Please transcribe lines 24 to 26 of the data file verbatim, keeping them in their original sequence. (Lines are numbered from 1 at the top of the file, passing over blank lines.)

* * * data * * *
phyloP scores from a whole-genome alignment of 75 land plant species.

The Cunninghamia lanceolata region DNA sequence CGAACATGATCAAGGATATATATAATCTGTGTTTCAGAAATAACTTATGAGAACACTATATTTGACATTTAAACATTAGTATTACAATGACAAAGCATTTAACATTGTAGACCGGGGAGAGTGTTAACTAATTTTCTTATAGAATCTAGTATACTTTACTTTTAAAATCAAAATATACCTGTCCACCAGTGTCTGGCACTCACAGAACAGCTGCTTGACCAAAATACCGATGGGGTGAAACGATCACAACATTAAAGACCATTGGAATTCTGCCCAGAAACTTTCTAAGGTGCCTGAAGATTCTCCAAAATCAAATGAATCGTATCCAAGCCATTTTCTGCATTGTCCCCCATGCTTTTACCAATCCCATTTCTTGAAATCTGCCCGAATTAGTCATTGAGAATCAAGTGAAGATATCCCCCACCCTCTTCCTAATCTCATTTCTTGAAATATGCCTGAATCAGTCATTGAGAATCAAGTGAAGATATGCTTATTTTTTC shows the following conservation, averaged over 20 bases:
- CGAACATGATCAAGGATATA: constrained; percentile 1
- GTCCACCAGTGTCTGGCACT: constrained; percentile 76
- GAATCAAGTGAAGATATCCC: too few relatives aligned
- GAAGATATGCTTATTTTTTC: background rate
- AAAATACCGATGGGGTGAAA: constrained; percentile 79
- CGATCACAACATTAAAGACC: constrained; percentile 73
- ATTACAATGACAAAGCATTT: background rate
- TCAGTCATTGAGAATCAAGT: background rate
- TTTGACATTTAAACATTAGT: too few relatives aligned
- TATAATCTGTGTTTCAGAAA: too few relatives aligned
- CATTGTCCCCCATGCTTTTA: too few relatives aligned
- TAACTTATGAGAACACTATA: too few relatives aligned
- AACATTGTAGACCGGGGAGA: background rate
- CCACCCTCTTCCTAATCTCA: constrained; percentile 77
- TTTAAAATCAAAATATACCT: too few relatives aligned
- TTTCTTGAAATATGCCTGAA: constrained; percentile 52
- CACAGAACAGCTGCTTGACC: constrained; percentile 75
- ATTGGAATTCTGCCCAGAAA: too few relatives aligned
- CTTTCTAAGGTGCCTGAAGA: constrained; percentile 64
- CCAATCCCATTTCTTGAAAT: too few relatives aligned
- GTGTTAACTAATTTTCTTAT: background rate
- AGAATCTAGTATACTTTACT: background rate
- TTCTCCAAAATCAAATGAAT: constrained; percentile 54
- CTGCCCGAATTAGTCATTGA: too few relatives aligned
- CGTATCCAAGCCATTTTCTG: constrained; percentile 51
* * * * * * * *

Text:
- AGAATCTAGTATACTTTACT: background rate
- TTCTCCAAAATCAAATGAAT: constrained; percentile 54
- CTGCCCGAATTAGTCATTGA: too few relatives aligned